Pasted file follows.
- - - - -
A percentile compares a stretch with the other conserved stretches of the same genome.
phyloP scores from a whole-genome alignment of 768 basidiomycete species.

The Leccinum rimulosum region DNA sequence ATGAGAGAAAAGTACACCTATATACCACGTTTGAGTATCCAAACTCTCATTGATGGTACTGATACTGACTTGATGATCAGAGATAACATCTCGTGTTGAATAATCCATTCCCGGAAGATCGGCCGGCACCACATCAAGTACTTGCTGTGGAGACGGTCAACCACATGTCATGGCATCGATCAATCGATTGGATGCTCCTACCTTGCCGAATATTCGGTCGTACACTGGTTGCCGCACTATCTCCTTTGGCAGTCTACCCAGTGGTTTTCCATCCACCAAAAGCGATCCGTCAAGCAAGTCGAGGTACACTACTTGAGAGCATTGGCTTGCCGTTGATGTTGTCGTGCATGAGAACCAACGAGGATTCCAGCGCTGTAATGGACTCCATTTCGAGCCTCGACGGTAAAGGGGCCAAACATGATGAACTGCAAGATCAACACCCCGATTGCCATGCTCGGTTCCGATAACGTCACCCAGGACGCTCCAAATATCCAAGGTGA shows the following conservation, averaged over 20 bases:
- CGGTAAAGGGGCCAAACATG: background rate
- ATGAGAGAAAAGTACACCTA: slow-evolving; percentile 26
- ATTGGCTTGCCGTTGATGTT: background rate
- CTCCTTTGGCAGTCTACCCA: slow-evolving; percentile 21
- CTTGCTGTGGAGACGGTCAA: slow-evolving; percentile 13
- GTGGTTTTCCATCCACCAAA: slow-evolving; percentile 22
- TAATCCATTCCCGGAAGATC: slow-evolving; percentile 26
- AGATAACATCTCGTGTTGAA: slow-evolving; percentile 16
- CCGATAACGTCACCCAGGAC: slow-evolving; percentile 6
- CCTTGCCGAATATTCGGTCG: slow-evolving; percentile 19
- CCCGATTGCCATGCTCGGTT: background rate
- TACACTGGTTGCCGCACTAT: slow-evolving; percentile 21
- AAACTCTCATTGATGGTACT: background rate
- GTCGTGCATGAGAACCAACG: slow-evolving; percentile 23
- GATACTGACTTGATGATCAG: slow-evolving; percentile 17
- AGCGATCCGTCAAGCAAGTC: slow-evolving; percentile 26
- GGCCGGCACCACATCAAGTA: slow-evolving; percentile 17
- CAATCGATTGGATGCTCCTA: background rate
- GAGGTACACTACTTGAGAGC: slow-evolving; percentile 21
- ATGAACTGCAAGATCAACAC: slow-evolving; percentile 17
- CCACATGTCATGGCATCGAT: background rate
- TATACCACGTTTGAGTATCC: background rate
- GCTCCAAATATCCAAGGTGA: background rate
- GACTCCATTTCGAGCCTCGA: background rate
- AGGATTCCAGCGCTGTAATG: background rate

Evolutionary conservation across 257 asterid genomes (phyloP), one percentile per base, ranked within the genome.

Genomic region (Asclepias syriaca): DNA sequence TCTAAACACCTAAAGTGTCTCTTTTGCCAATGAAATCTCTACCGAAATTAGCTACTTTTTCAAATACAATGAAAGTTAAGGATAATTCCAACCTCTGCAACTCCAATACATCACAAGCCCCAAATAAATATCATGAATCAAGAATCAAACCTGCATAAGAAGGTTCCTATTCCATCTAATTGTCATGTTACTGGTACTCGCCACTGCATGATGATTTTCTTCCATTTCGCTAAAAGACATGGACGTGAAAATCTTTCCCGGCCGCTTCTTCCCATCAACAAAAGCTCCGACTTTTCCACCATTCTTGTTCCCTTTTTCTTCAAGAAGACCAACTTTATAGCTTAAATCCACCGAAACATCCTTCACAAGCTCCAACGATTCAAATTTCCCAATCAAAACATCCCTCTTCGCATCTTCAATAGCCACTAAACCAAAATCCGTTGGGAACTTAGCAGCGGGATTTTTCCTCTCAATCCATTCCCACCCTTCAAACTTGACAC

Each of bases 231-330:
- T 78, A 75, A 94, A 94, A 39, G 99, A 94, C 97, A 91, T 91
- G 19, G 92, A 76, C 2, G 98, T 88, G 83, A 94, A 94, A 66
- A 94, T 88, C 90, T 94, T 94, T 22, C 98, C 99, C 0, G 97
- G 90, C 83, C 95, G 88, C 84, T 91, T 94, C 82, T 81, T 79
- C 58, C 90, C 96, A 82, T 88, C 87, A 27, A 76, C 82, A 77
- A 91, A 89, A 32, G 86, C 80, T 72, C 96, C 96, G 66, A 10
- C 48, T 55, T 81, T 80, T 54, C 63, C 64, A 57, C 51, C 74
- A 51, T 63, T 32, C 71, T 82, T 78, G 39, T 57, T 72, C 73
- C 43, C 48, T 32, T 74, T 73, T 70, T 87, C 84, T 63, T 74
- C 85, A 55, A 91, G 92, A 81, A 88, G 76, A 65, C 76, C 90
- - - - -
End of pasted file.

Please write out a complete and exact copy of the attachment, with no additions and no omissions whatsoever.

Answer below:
A percentile compares a stretch with the other conserved stretches of the same genome.
phyloP scores from a whole-genome alignment of 768 basidiomycete species.

The Leccinum rimulosum region DNA sequence ATGAGAGAAAAGTACACCTATATACCACGTTTGAGTATCCAAACTCTCATTGATGGTACTGATACTGACTTGATGATCAGAGATAACATCTCGTGTTGAATAATCCATTCCCGGAAGATCGGCCGGCACCACATCAAGTACTTGCTGTGGAGACGGTCAACCACATGTCATGGCATCGATCAATCGATTGGATGCTCCTACCTTGCCGAATATTCGGTCGTACACTGGTTGCCGCACTATCTCCTTTGGCAGTCTACCCAGTGGTTTTCCATCCACCAAAAGCGATCCGTCAAGCAAGTCGAGGTACACTACTTGAGAGCATTGGCTTGCCGTTGATGTTGTCGTGCATGAGAACCAACGAGGATTCCAGCGCTGTAATGGACTCCATTTCGAGCCTCGACGGTAAAGGGGCCAAACATGATGAACTGCAAGATCAACACCCCGATTGCCATGCTCGGTTCCGATAACGTCACCCAGGACGCTCCAAATATCCAAGGTGA shows the following conservation, averaged over 20 bases:
- CGGTAAAGGGGCCAAACATG: background rate
- ATGAGAGAAAAGTACACCTA: slow-evolving; percentile 26
- ATTGGCTTGCCGTTGATGTT: background rate
- CTCCTTTGGCAGTCTACCCA: slow-evolving; percentile 21
- CTTGCTGTGGAGACGGTCAA: slow-evolving; percentile 13
- GTGGTTTTCCATCCACCAAA: slow-evolving; percentile 22
- TAATCCATTCCCGGAAGATC: slow-evolving; percentile 26
- AGATAACATCTCGTGTTGAA: slow-evolving; percentile 16
- CCGATAACGTCACCCAGGAC: slow-evolving; percentile 6
- CCTTGCCGAATATTCGGTCG: slow-evolving; percentile 19
- CCCGATTGCCATGCTCGGTT: background rate
- TACACTGGTTGCCGCACTAT: slow-evolving; percentile 21
- AAACTCTCATTGATGGTACT: background rate
- GTCGTGCATGAGAACCAACG: slow-evolving; percentile 23
- GATACTGACTTGATGATCAG: slow-evolving; percentile 17
- AGCGATCCGTCAAGCAAGTC: slow-evolving; percentile 26
- GGCCGGCACCACATCAAGTA: slow-evolving; percentile 17
- CAATCGATTGGATGCTCCTA: background rate
- GAGGTACACTACTTGAGAGC: slow-evolving; percentile 21
- ATGAACTGCAAGATCAACAC: slow-evolving; percentile 17
- CCACATGTCATGGCATCGAT: background rate
- TATACCACGTTTGAGTATCC: background rate
- GCTCCAAATATCCAAGGTGA: background rate
- GACTCCATTTCGAGCCTCGA: background rate
- AGGATTCCAGCGCTGTAATG: background rate

Evolutionary conservation across 257 asterid genomes (phyloP), one percentile per base, ranked within the genome.

Genomic region (Asclepias syriaca): DNA sequence TCTAAACACCTAAAGTGTCTCTTTTGCCAATGAAATCTCTACCGAAATTAGCTACTTTTTCAAATACAATGAAAGTTAAGGATAATTCCAACCTCTGCAACTCCAATACATCACAAGCCCCAAATAAATATCATGAATCAAGAATCAAACCTGCATAAGAAGGTTCCTATTCCATCTAATTGTCATGTTACTGGTACTCGCCACTGCATGATGATTTTCTTCCATTTCGCTAAAAGACATGGACGTGAAAATCTTTCCCGGCCGCTTCTTCCCATCAACAAAAGCTCCGACTTTTCCACCATTCTTGTTCCCTTTTTCTTCAAGAAGACCAACTTTATAGCTTAAATCCACCGAAACATCCTTCACAAGCTCCAACGATTCAAATTTCCCAATCAAAACATCCCTCTTCGCATCTTCAATAGCCACTAAACCAAAATCCGTTGGGAACTTAGCAGCGGGATTTTTCCTCTCAATCCATTCCCACCCTTCAAACTTGACAC

Each of bases 231-330:
- T 78, A 75, A 94, A 94, A 39, G 99, A 94, C 97, A 91, T 91
- G 19, G 92, A 76, C 2, G 98, T 88, G 83, A 94, A 94, A 66
- A 94, T 88, C 90, T 94, T 94, T 22, C 98, C 99, C 0, G 97
- G 90, C 83, C 95, G 88, C 84, T 91, T 94, C 82, T 81, T 79
- C 58, C 90, C 96, A 82, T 88, C 87, A 27, A 76, C 82, A 77
- A 91, A 89, A 32, G 86, C 80, T 72, C 96, C 96, G 66, A 10
- C 48, T 55, T 81, T 80, T 54, C 63, C 64, A 57, C 51, C 74
- A 51, T 63, T 32, C 71, T 82, T 78, G 39, T 57, T 72, C 73
- C 43, C 48, T 32, T 74, T 73, T 70, T 87, C 84, T 63, T 74
- C 85, A 55, A 91, G 92, A 81, A 88, G 76, A 65, C 76, C 90